Those who doubt the value of windpower in generating power for the UK are being urged to think again by James Gray, inward investment director for EEEZ, the East of England Energy Zone.
He wants to see the nation’s politicians, business leaders and energy industry fully behind the many initiatives for future windpower development – particularly as the UK looks for energy security. And he is looking for more tangible Government support.
“The current uncertainties in the Middle East and Eastern Europe must call into question any reliance on imports,” he said. “The answer is a balanced mix of renewables, nuclear and oil & gas.”
The East of England has a pivotal role to play in securing the nation’s energy supply. Our offshore gas companies are innovative and experienced, extracting the maximum output from Southern North Sea fields, while Sizewell C will play a major role in the delivery of new nuclear.”
Mr Gray believes that the region is crucial to the development of offshore wind industry as a key source of energy for the country.
“A few years ago we were barely on the map; now our ports are seen as in a prime location to support the development of the next round of massive wind farm development.
“Around 10% of our UK electricity will be produced from wind this year. It is here and it is actually happening while the general consensus is that oil & gas supplies will deplete and nuclear new build take time to progress.
“Latest DECC figures show a 30% increase in the UK’s renewable electricity generation last year compared to 2012. We must build on that; it is our future. We’re already ahead of the game and must lead the way to 2020.”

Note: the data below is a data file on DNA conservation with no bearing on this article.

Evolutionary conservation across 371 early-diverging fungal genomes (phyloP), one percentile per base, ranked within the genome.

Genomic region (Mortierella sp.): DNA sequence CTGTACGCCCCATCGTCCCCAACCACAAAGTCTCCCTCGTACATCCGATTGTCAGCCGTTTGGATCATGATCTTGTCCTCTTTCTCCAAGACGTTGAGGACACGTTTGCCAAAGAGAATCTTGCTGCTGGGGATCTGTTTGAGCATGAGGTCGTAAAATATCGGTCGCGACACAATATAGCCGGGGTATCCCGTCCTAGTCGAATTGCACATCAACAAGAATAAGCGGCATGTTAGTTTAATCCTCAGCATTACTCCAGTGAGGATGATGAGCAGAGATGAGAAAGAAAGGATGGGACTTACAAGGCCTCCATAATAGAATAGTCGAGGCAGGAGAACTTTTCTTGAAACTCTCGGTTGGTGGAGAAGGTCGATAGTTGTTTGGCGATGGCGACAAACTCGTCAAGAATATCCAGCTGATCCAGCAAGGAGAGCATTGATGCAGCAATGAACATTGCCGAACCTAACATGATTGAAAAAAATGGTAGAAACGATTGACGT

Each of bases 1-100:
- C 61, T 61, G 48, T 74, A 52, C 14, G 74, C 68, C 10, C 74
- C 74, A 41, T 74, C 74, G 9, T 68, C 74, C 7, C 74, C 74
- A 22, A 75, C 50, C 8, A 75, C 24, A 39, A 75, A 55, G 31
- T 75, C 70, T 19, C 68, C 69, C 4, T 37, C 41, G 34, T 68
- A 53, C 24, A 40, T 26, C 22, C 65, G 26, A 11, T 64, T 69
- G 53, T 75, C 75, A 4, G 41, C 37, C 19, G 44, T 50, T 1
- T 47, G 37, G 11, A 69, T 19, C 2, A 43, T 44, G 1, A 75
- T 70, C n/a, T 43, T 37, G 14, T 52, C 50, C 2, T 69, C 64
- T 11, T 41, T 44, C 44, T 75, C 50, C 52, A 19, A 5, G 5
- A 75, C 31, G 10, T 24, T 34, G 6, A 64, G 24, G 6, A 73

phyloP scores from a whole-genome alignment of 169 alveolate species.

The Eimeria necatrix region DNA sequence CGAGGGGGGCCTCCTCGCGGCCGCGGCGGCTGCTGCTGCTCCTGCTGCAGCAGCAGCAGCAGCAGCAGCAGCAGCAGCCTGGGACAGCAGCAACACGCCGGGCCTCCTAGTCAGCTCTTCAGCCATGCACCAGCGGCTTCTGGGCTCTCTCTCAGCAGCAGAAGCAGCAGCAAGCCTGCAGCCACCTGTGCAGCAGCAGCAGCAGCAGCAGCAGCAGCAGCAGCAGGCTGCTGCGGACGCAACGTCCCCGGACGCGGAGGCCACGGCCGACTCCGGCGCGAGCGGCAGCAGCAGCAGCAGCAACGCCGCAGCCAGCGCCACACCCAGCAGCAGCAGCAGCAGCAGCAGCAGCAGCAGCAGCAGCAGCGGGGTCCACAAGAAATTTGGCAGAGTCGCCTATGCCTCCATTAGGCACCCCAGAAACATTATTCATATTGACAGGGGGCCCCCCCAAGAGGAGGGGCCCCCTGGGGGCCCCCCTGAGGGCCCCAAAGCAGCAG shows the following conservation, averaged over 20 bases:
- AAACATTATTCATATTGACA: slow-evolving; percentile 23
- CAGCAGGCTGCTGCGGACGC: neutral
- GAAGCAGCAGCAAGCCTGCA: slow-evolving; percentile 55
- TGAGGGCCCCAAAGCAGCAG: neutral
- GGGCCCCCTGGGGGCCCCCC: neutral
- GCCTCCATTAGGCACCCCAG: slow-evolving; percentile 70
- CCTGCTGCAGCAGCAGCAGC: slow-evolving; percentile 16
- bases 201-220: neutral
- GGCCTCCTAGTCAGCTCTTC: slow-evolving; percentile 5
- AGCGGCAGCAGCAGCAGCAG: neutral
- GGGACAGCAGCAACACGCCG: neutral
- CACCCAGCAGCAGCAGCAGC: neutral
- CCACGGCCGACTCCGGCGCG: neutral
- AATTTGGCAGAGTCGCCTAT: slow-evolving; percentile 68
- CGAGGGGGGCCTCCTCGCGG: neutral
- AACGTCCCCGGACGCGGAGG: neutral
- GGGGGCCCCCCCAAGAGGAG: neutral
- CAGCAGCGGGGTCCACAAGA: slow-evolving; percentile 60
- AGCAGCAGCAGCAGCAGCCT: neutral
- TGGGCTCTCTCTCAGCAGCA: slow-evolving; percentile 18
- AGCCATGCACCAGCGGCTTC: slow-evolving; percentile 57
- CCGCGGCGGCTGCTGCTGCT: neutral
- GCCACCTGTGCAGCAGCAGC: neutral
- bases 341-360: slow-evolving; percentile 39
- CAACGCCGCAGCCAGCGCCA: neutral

He hoped the Government would take a long-term view as it had with nuclear and secure the UK’s place as a leader in the industry, creating a new sector, focused on challenged coastal areas, and helping to secure the nation’s energy security.
The offshore wind sector requires some up-front subsidy, as had already happened in Germany, France, Denmark and now the US, Japan and other nations.
“Our Government must bring forward a subsidy level which will encourage the private sector investment required to kick-start the next round of development,” said Mr Gray.
“These new developments will significantly scale-up the level of activity particularly in the Southern North Sea, especially off the coasts of Norfolk and Suffolk.”
The UK is viewed by many analysts as on the cusp of leadership in an industry with the potential to revitalise hundreds of UK engineering businesses, creating new jobs particularly in coastal towns.
Mr Gray also urged the industry and local supply chain to help develop a close relationship with the many international companies thinking of investing in the UK offshore wind business.
“We must remind them of the warm welcome, vast experience and excellent ports and facilities they will find here and the unique support they will get from everyone involved in this region through the EEEZ,” he said.
“We can offer Assisted Area Status, well-located Enterprise Zones, a workforce with 50 years’ offshore experience and, through the EEEZ, a fast-track for energy companies looking to invest here.”